In many ways, the fates have tied Senichi Hoshino and Masaji Hiramatsu together in their careers, and on Monday they shared another thing — membership in Japan’s Baseball Hall of Fame.
Born roughly four months apart in Okayama Prefecture, the two were familiar with each other from their high school days, and both became ace pitchers as pros. But it was being spurned by the almighty Yomiuri Giants that shaped their careers and eventually brought them together again in the Hall of Fame.
After winning the national spring invitational high school tourney, Hiramatsu turned down the Chunichi Dragons in 1965 in Nippon Professional Baseball’s first draft to play corporate league ball. And after winning the prestigious Toshi Taiko intercity championship, he was courted by the Giants.
“They were on the phone every day, saying, ‘We want you to play for us,’ ” Hiramatsu said. “And I wanted to play for them. It had been my dream since I was a boy to play for the Giants. (Third baseman) Shigeo Nagashima was my idol. At that time, they were the only team whose games were broadcast nationally.”
But when Hiramatsu’s time came in the autumn of 1966, the Giants, then in the middle of their “V9 era” of nine straight Japan Series championship seasons, looked elsewhere.
“That was the most painful thing in my life up to that point,” he said. “When I pitched against them, that feeling became a part of me. It was not a conscious thing. You just naturally concentrated more against them.”
Although the Giants were the most dominant team during Hiramatsu’s career, during which the Taiyo Whales’ best finish was second place in 1979, he went 51-47 against Yomiuri.
Kiyoshi Doi, who caught Hiramatsu during the pitcher’s first two years with the Whales and later managed him, said, “He always had a pleasant demeanor, but on the mound against the Giants, his face changed.”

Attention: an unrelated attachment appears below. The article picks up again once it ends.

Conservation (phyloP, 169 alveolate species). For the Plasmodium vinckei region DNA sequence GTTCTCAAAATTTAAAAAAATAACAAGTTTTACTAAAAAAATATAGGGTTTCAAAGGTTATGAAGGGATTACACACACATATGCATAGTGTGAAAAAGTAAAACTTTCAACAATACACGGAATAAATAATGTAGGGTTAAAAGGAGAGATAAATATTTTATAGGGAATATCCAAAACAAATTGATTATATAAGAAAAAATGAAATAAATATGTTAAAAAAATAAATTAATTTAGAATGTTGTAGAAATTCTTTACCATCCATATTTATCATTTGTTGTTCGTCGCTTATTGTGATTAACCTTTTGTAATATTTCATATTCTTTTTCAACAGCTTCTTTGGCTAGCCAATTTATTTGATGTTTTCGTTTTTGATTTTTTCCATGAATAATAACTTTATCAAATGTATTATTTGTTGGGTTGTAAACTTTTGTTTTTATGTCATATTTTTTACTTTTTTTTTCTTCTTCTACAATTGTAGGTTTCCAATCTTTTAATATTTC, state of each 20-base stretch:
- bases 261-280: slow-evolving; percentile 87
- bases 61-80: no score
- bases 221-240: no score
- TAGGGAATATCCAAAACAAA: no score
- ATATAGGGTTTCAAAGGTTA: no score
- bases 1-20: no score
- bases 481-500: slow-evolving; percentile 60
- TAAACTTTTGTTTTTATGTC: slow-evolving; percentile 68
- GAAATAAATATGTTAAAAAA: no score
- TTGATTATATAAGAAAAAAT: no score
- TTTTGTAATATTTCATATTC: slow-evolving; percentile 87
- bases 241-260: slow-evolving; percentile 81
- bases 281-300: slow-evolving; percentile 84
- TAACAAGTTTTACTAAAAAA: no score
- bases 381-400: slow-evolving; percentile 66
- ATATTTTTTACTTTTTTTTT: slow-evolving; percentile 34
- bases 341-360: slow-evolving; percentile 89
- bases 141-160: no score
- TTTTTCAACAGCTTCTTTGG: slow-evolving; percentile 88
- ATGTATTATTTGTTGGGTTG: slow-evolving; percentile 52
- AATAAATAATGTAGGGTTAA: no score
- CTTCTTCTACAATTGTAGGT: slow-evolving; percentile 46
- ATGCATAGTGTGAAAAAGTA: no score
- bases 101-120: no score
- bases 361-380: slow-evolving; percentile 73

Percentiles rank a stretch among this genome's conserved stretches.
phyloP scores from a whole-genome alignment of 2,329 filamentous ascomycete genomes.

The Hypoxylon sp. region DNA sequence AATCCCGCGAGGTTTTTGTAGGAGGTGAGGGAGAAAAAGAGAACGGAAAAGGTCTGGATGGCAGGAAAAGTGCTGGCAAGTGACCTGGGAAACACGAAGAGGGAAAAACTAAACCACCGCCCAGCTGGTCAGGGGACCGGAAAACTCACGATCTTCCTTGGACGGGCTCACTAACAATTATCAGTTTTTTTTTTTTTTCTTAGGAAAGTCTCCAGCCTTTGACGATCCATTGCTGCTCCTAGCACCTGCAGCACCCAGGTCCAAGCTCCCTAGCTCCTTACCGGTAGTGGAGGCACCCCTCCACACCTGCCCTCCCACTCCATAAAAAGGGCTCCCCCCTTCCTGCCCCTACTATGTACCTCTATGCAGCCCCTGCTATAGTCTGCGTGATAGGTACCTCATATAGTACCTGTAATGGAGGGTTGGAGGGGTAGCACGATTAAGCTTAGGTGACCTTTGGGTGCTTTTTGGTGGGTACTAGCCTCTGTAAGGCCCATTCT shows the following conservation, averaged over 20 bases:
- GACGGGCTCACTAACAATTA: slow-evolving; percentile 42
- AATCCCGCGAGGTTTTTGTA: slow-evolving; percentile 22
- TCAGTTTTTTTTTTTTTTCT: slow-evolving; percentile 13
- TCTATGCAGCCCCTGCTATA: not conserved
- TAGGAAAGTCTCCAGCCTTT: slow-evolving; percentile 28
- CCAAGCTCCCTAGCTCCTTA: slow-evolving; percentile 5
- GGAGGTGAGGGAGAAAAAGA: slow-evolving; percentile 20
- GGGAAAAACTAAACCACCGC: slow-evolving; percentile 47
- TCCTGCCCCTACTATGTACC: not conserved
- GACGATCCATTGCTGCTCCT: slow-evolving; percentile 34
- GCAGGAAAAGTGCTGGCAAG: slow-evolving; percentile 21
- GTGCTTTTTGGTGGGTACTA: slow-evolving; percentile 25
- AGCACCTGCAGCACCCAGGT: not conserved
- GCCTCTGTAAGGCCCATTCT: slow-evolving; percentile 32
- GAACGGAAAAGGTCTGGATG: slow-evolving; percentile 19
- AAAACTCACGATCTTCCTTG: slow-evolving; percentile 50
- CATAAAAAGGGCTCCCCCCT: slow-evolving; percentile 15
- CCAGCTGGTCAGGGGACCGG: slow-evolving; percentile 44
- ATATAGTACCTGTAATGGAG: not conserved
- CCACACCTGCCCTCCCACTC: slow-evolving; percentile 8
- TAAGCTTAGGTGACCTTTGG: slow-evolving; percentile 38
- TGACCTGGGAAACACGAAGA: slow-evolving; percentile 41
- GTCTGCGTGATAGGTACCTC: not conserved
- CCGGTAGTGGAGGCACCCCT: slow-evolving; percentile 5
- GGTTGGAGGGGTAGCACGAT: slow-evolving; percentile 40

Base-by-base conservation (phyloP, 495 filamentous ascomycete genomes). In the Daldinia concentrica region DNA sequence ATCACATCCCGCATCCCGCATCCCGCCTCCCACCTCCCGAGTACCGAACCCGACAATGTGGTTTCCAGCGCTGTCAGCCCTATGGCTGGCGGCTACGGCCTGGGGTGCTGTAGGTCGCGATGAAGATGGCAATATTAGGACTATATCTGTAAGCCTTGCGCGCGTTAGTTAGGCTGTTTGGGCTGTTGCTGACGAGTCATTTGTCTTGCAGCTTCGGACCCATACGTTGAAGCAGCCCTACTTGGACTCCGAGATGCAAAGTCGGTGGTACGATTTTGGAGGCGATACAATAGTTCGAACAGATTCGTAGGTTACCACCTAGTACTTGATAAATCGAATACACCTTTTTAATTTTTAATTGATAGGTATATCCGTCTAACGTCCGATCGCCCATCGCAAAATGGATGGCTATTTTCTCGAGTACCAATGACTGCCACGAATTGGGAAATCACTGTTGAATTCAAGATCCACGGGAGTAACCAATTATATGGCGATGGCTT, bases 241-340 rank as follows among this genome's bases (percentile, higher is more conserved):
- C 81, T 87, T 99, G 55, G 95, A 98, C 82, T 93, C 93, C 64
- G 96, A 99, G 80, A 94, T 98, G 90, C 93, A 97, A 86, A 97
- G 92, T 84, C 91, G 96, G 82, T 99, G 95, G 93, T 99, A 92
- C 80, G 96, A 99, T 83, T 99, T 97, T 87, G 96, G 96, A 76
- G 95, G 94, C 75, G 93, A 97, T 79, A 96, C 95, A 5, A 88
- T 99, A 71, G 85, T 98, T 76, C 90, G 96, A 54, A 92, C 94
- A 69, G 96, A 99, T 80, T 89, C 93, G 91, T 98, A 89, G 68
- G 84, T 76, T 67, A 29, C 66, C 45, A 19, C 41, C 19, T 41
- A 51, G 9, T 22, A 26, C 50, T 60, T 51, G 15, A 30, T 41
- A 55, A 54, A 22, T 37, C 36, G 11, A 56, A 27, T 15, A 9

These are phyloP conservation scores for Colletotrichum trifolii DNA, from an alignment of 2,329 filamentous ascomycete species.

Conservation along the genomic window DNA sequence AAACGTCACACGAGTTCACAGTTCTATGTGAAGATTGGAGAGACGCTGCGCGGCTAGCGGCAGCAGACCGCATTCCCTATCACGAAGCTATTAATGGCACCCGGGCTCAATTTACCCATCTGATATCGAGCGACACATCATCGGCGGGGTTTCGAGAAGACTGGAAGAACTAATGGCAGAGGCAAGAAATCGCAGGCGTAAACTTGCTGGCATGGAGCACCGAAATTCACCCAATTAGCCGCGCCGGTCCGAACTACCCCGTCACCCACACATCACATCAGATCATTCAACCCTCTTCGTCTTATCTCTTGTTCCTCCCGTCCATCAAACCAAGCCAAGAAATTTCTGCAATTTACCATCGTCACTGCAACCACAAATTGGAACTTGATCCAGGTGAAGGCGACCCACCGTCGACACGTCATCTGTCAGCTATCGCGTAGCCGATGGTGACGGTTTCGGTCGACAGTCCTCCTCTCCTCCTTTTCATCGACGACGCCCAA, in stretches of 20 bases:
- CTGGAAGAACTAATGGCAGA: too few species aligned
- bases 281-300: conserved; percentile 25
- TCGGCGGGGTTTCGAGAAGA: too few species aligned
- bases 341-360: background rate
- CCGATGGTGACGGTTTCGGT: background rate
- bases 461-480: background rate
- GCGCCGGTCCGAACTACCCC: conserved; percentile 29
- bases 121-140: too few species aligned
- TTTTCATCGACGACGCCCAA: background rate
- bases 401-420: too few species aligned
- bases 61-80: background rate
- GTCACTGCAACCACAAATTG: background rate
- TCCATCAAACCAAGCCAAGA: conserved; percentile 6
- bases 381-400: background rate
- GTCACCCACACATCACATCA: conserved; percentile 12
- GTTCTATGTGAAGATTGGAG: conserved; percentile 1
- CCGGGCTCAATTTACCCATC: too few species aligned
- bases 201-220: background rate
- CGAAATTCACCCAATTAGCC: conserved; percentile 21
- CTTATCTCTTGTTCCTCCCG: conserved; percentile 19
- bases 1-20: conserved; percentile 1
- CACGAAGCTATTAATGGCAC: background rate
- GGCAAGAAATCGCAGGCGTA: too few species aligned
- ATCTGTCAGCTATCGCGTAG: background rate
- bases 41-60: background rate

In 1968, it was Hoshino’s turn to feel the sting. Despite Yomiuri’s interest in the Meiji University ace, the Giants selected high school pitcher Osamu Shimano instead.
Hoshino, who was famous for remarking, “I thought they mistakenly wrote (the first character as) ‘Shima’ instead of ‘Hoshi,’ ” went instead to the Chunichi Dragons, where his career soon revolved around beating the Giants.
“In my mind, everything was about the Giants, pitching against them for all I was worth,” said Hoshino, who won the Sawamura Award in 1974, when Chunichi ended the Giants’ run of consecutive Central League pennants at nine.
Hoshino clinched the pennant with a complete-game victory over the Whales in which he allowed four hits and doubled in the game’s first run. In the subsequent Japan Series, Hoshino went 1-2, allowing six runs in nine innings as the Dragons fell to the Lotte Orions in six games.
Shigeru Sugishita, the Dragons ace in their previous CL championship season 20 years before that, said Hoshino’s failing — if one would call it that — was that having conquered the Giants, he lost interest, a pattern that carried over into his managing career.
As a skipper, Hoshino got the better of the Giants three times, winning the CL pennant with the Dragons in 1988 and 1999, and the Hanshin Tigers in 2003. But all three times he lost in the Japan Series.
“The Japan Series seemed like a nuisance — that if he beat the Giants that was all that mattered,” Sugishita said.
That changed in 2013, when he took the Pacific League’s Tohoku Rakuten Golden Eagles to their first Pacific League pennant, and drew the Giants in the Japan Series and beat them to bring Sendai its first overall Japan championship.
“He prayed the Giants would be his opponent, but had it been some other team, his zeal would probably only have been about 70 percent of what it was,” Sugishita said with a laugh.
Hiramatsu said, “The Giants were simply the team you had to beat. I think Hoshino felt much the same as I did. Beat them and you’re on TV and in the newspapers.”